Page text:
This review was originally published in Polar Record on 2 April 2019 (here).
Whales are indeed fascinating animals. Their gigantic size, their cultural and social characteristics, their being mammals living in a marine habitat all make whales and their benign nature “almost a human dream of alien life: approachable, sophisticated and inscrutable” (p. 26). Over the course of the last 50 or so years, this fascination has − at least in the Western world – led to social movements that have elevated ‘the’ whale to a level of a creature with almost divine characteristics. This process has yielded a discourse on whales that has created the ‘superwhale’: intelligent, musical, social or endangered – without consideration of differences in species, populations or ecology (Kalland, Reference Kalland2009, p. 29). Whales and ultimately whaling have become important triggers for international movements that have generated a myriad of information on these animals.
An element that is often lost in this underwater jungle of whale-related documentaries, articles or stories are the questions: Where do whales actually come from? How have they evolved? And what has caused them to be what they are today? These questions finally find their answers in the present volume Spying on Whales, which is written by a palaeontologist – a fossil-researcher – of the prestigious Smithsonian Institution in Washington, DC, who has specialised in the study of whale fossils. While this is not a polar issue in the strict sense, the high abundance of cetaceans in the polar regions makes this book highly relevant for a Polar Record readership.
The book is divided into three large parts − Past, Present and Future − with several subchapters in each part. The first thing that the reader notices is the deeply personal tone of the book. In a way, the book is an autoethnography of sorts, which makes the reader get to know the author as a person and, of course, as a whale researcher. But this is not all, simply because Pyenson has skilfully weaved his personal narrative into a wealth of information on both whale evolution and characteristics and the life and work of a whale palaeontologist. We also learn about geology and genetics, about climate and microbiology – all written in a tone which is clearly aimed at a lay audience that knows little to nothing about whales.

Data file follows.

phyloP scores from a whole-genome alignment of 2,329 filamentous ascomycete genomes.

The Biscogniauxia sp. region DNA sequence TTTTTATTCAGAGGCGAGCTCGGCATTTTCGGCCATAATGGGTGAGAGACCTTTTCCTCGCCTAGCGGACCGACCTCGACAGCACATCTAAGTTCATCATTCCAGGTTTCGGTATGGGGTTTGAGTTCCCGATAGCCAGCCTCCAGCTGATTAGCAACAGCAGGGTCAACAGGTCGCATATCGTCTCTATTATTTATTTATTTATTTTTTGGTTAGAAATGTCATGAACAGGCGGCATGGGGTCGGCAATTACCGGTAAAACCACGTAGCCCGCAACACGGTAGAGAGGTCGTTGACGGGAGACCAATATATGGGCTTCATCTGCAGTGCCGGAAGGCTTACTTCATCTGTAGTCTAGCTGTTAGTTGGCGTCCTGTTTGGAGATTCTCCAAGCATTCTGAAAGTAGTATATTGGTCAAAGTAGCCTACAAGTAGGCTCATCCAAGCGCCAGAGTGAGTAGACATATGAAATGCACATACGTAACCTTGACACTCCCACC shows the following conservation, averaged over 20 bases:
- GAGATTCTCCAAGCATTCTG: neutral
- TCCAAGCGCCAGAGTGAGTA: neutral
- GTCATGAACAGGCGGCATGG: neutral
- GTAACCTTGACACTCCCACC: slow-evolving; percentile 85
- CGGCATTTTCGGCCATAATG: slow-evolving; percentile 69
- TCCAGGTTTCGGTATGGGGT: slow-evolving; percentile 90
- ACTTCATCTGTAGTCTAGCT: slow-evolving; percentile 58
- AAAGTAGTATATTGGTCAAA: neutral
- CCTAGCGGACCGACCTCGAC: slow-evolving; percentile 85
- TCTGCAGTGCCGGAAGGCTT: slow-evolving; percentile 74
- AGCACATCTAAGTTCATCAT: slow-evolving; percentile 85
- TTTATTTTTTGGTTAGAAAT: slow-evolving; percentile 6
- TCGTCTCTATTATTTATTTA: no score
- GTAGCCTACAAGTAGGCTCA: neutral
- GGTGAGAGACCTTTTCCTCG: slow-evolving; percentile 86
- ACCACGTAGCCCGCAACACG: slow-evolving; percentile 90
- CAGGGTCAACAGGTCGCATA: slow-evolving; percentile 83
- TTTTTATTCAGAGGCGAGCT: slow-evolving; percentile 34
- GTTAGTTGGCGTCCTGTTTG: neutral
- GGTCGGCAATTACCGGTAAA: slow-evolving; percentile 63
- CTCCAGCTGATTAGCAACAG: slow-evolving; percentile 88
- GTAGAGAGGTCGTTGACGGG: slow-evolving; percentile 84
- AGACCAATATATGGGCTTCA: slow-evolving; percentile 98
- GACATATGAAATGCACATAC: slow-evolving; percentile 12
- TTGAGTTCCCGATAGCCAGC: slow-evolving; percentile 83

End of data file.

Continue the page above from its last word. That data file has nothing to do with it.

At the centre of the first part – Past – stands Pyenson’s work in Cerro Ballena (‘Whale Hill’) in Chile’s Atacama desert, where road construction unearthed several dozen whale fossils in very good condition. Almost as in a novel, we get to know Pyenson’s colleagues who work on these fossils and the ‘crime’ they have to solve: Why did such a large number of whales end up in this area? After all, whale fossils are usually individually scattered. By using 3D laser scanning technology and by linking the geological conditions in the area the researchers found that it was in all likelihood algae bloom that cause the deaths of the whales several million years ago (see also Pyenson et al. 2014). The reader also learns that in the course of this research openly accessible 3D images of the fossils have been generated. I can only recommend any reader of this book review to visit the website and take a look at the fascinating work (available at http://cerroballena.si.edu/content/3d-model-mpc-684-fossil-rorqual-whale).